• Mon. May 20th, 2024

Release of the Financial Stability Report

Good morning. I am pleased to be here with Senior Deputy Governor Carolyn Rogers to discuss the Bank of Canada’s Financial Stability Report (FSR).

Part of the Bank’s mandate is to preserve and promote the stability of the Canadian financial system. A stable and resilient financial system means people can access credit and manage their assets safely and predictably in good times and in bad. It also reduces the need for authorities to intervene in periods of financial stress. In short, a stable financial system is critical to Canada’s economic well-being.

Every year the Bank publishes this Report to offer an assessment of the stability of Canada’s financial system and highlight risks that could threaten that stability. To make the purpose of the Report clear, we’ve changed its name, from the Financial System Review to the Financial Stability Report.

The Canadian financial system is highly interconnected. Stress in one sector can spread to others. So, the emphasis in the FSR is on risks that could ultimately affect the broader financial system and threaten its stability.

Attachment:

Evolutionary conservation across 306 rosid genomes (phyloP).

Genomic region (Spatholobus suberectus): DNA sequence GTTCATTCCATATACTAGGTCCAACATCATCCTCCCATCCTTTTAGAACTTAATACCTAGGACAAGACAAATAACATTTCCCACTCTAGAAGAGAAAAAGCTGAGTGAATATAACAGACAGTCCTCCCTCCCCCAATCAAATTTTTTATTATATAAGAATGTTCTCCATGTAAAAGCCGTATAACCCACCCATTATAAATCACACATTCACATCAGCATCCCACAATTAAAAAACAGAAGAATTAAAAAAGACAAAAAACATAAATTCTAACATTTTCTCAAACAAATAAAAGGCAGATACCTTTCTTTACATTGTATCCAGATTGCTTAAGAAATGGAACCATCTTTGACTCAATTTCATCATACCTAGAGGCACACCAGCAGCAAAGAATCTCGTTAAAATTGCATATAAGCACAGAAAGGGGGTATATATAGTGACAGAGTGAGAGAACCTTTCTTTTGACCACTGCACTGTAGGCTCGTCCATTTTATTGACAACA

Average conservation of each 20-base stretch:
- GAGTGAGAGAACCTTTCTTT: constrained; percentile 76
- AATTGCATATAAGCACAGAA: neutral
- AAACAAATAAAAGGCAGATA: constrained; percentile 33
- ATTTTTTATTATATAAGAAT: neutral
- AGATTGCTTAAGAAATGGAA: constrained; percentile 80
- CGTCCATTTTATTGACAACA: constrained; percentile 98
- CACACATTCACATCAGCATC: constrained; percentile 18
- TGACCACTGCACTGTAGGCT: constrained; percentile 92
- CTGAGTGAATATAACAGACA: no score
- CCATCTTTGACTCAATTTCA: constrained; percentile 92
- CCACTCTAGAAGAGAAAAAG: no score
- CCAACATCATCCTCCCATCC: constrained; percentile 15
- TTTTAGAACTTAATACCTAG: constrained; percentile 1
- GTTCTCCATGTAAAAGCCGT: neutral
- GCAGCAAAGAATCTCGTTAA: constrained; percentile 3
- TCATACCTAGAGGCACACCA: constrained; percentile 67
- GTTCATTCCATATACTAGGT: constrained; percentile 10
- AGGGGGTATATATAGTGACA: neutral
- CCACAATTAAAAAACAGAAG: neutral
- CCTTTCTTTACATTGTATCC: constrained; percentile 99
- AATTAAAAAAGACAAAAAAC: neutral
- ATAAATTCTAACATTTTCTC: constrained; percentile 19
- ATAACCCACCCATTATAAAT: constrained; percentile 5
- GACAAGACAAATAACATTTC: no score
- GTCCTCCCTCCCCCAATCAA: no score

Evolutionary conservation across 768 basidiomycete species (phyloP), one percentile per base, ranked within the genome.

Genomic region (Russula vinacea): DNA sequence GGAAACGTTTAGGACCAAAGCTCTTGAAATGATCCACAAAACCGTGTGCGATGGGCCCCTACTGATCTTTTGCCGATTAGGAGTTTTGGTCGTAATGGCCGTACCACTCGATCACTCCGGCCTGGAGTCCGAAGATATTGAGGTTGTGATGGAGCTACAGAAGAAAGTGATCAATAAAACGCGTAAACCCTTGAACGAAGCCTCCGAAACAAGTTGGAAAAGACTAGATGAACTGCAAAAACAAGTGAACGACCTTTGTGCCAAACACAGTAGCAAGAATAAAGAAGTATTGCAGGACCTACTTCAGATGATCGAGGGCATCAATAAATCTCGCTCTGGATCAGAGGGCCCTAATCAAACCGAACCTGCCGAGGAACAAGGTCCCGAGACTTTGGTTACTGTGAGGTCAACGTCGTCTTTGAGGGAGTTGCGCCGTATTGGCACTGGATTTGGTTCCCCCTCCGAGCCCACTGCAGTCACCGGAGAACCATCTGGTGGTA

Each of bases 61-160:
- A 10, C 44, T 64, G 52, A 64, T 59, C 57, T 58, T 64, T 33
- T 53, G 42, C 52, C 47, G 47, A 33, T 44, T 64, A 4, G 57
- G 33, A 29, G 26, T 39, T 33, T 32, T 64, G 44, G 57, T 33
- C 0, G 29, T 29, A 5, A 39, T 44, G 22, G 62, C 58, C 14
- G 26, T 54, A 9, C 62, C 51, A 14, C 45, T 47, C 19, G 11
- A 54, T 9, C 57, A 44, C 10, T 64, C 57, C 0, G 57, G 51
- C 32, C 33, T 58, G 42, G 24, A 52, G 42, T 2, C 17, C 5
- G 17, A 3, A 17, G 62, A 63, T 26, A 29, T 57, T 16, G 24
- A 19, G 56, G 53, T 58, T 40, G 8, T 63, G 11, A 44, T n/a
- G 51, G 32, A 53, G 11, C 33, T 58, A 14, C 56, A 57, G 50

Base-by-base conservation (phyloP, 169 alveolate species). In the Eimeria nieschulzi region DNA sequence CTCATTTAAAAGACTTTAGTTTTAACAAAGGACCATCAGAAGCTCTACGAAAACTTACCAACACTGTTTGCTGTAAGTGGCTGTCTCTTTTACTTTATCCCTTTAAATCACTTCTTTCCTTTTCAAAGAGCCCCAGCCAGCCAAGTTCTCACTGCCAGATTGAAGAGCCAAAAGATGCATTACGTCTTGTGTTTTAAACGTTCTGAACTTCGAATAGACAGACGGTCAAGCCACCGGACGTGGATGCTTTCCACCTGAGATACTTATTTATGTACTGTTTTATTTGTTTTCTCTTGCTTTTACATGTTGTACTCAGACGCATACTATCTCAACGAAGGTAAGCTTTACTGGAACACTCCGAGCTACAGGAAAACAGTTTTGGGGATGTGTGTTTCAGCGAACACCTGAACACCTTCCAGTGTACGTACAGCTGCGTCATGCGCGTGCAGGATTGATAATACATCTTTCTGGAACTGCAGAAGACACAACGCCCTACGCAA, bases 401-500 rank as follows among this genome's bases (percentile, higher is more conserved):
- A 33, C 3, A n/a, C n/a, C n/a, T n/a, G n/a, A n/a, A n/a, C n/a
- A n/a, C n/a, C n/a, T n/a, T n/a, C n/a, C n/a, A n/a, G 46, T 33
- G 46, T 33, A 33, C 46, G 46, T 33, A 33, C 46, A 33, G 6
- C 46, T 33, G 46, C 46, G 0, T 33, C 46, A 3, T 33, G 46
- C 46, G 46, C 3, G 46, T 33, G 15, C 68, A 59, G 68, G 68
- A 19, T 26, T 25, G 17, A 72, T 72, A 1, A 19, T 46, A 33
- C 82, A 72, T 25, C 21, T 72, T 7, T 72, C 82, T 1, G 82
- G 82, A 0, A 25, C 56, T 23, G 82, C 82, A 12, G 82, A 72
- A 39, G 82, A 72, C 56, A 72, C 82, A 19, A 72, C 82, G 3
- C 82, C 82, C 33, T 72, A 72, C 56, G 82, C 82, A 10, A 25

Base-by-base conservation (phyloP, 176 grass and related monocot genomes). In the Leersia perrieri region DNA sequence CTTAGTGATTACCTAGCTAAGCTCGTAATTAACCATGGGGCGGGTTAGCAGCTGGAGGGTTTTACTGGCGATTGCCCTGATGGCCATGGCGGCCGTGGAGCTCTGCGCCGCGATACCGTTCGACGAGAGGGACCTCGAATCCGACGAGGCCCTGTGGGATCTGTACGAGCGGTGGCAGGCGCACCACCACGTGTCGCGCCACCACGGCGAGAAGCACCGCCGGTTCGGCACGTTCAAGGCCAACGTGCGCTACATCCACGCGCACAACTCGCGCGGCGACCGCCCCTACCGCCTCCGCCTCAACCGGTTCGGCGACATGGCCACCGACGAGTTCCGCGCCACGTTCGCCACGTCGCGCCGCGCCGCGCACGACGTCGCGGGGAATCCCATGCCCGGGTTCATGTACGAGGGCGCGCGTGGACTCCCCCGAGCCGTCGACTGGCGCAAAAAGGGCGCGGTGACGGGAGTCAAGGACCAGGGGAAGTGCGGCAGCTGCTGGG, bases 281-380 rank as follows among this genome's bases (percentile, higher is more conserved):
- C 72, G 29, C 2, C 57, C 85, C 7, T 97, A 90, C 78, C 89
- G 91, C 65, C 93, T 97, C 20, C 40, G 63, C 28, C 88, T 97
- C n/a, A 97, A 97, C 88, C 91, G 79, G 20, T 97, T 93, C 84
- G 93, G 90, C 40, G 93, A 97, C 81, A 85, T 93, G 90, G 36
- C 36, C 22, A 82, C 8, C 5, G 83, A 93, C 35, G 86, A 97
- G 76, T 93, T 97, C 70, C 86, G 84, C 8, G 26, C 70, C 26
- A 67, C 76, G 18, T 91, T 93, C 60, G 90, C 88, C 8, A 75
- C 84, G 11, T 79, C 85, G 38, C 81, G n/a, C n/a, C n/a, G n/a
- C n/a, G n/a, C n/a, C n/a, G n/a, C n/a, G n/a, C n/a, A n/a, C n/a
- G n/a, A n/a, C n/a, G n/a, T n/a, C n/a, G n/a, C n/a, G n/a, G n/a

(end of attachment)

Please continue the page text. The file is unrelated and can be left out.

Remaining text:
The Report focuses in particular on risks that evolve with developments in the economy. We look at risks that could lead to system-wide stress, in four key sectors: households, businesses, banks and non-bank financial institutions—such as pension funds, insurance companies and fund managers.

There are also important risks that are more operational or structural in nature, such as cyber attacks and risks related to climate change. We typically will discuss those on the Bank’s Financial System Hub. But when major developments arise, they may appear in the FSR as well.

So, what are the key messages from today’s FSR?

The first message is that Canada’s financial system remains resilient.  

Over the past year, households, businesses, banks and other financial institutions have taken proactive steps to adjust to higher interest rates and to weather economic shocks.

The second message is that this adjustment still has some way to go and continues to present risks to financial stability.

I’ll offer some context around this assessment and then the Senior Deputy Governor will touch on the risks in different sectors.

Over the past year, the risk of recession has diminished in Canada and globally. Inflation in most economies has come down, and inflation targets are in sight. However, there could be volatility in markets as expectations shift about when and by how much central banks will lower their policy rates. And there continue to be important geopolitical and economic risks on the horizon.